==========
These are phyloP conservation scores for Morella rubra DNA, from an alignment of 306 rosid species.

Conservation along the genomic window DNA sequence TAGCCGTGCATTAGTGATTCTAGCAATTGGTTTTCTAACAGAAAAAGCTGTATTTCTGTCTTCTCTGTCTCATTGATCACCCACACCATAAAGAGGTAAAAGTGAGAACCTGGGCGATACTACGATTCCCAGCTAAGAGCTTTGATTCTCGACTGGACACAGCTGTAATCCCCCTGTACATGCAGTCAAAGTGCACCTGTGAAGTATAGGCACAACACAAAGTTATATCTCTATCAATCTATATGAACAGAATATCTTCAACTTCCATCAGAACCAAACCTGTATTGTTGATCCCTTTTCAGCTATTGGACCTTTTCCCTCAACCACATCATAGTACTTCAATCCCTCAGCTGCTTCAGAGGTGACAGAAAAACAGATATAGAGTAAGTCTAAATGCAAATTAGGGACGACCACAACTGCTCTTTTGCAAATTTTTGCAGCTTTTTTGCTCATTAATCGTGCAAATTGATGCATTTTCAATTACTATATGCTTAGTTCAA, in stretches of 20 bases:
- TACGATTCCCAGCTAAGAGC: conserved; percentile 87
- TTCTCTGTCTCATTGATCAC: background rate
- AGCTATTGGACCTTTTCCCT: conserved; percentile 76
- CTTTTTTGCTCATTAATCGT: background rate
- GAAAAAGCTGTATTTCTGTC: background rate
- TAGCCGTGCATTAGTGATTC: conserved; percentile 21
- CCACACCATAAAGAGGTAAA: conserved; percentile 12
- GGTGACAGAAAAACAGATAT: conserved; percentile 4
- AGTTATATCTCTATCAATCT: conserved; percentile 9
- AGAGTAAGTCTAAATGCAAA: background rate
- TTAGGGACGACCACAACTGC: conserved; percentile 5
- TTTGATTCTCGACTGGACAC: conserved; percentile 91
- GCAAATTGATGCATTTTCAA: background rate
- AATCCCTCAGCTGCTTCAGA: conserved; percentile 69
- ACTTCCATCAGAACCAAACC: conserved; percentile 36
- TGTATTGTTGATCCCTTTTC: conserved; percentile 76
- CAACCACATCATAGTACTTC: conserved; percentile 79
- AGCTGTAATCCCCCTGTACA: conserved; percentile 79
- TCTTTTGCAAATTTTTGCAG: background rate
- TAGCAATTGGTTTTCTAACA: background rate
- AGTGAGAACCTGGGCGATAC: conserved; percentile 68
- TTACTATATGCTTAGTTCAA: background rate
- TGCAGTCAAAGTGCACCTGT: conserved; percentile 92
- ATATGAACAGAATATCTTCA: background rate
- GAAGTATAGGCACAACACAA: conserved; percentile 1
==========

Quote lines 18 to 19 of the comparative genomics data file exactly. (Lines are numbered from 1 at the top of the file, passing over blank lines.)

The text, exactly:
- TGTATTGTTGATCCCTTTTC: conserved; percentile 76
- CAACCACATCATAGTACTTC: conserved; percentile 79